Wednesday, February 8, 2012

NIH Proposes a New Institute

graphics from

NIH released today a new Request for Information (RFI): Input into the Scientific Strategic Plan for the proposed National Institute of Substance Use and Addiction Disorders. Based on  Scientific Management Review Board (SMRB) recommendation from Dec 2010 (well, the NIH bureaucracy definitely is a problem...) NIH proposes a new Institute, which will replace and expand two other units: the National Institute on Drug Abuse (NIDA) and the National Institute on Alcohol Abuse and Alcoholism (NIAAA). They key information here is that finally NIH reorganizes its structure to potentially increase productivity and reduce costs of redundant administration. 
What we don’t know yet is the Strategic Scientific Plan, probably the most crucial document for the new Institute, which will frame it’s scientific goals and directions of development including not only research but also public health needs. 
In the context of emerging problems like widespread abuse of prescription drugs as well as completely futile and irrational “war on drugs” it will be very interesting to see, which directions of drug policy NIH will support.

Tuesday, February 7, 2012

Contradicting Stereotypes: Equal Opportunities For Women Do Not Harm Men


Stereotypes and preconceptions shape our sociopolitical reality maybe even to a bigger extent than facts and reason. The paper recently published in Science is contradicting one of such prejudices: the belief that affirmative actions, which are implemented to encourage women to enter competition, are not only unfair (discriminate male participants) but overall do more harm than good.
One of the biggest caveats of social sciences like economics or sociology is the fact that no control experiments are feasible to perform on general populations. Therefor any conclusions driven from data with no reference to controls have to be treated with particular caution. In recent years the laboratory controlled studies are gaining more and more attention from researchers in those fields and the study discussed here is an example of such approach.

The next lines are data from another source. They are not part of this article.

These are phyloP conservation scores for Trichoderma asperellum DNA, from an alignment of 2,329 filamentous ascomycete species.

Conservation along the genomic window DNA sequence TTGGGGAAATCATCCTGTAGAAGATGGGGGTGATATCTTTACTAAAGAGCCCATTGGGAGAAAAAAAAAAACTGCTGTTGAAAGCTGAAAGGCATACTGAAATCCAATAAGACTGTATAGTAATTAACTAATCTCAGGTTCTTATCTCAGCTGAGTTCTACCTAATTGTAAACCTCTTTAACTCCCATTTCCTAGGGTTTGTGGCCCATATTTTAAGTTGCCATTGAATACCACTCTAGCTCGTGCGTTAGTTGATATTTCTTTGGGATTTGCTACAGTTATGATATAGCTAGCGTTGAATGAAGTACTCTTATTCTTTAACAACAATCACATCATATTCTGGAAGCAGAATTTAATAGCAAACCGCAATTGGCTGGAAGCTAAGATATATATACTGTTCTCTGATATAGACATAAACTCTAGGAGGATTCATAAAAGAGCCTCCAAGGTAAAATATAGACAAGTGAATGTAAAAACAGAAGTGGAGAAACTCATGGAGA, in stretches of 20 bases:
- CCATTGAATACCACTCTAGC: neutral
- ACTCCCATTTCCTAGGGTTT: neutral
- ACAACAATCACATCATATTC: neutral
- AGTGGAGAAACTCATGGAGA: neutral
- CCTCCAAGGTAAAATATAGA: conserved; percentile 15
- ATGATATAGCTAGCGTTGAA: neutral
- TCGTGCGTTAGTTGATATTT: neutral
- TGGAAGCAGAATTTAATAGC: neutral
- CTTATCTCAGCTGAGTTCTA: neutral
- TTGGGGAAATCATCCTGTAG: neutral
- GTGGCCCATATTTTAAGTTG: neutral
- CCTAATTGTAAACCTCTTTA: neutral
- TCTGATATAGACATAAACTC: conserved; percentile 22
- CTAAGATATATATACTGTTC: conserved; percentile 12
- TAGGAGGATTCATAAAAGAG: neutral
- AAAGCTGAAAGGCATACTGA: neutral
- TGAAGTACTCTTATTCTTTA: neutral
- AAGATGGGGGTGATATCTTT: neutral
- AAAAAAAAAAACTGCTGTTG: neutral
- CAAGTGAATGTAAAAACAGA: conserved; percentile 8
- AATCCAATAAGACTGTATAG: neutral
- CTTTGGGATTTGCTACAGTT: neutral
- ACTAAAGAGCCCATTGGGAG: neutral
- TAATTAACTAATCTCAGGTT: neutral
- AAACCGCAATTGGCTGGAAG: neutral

In brief, the study performed on a group of undergraduate students shows that four different types of affirmative actions, equivalents of those implemented by some European countries in their policies, are not only effective and reach their goals in terms of increased participation of women, but also do not discriminate male competitors and don’t have any negative effects on post-competition group performance. The two latter arguments, which are not supported by any reliable research, are frequently risen to discredit gender equity policies. The study shows for example that women who enter the competition with extra points at the entry and win, are qualified enough and would have won with their male counterparts even without any preferential treatment (guys are not discriminated). Additionally, mixed gender teams in which women got some advantage perform not any worse then those where was no advantage. In other words: equal opportunities for females do not harm anyone.

More details here and here (subscription required).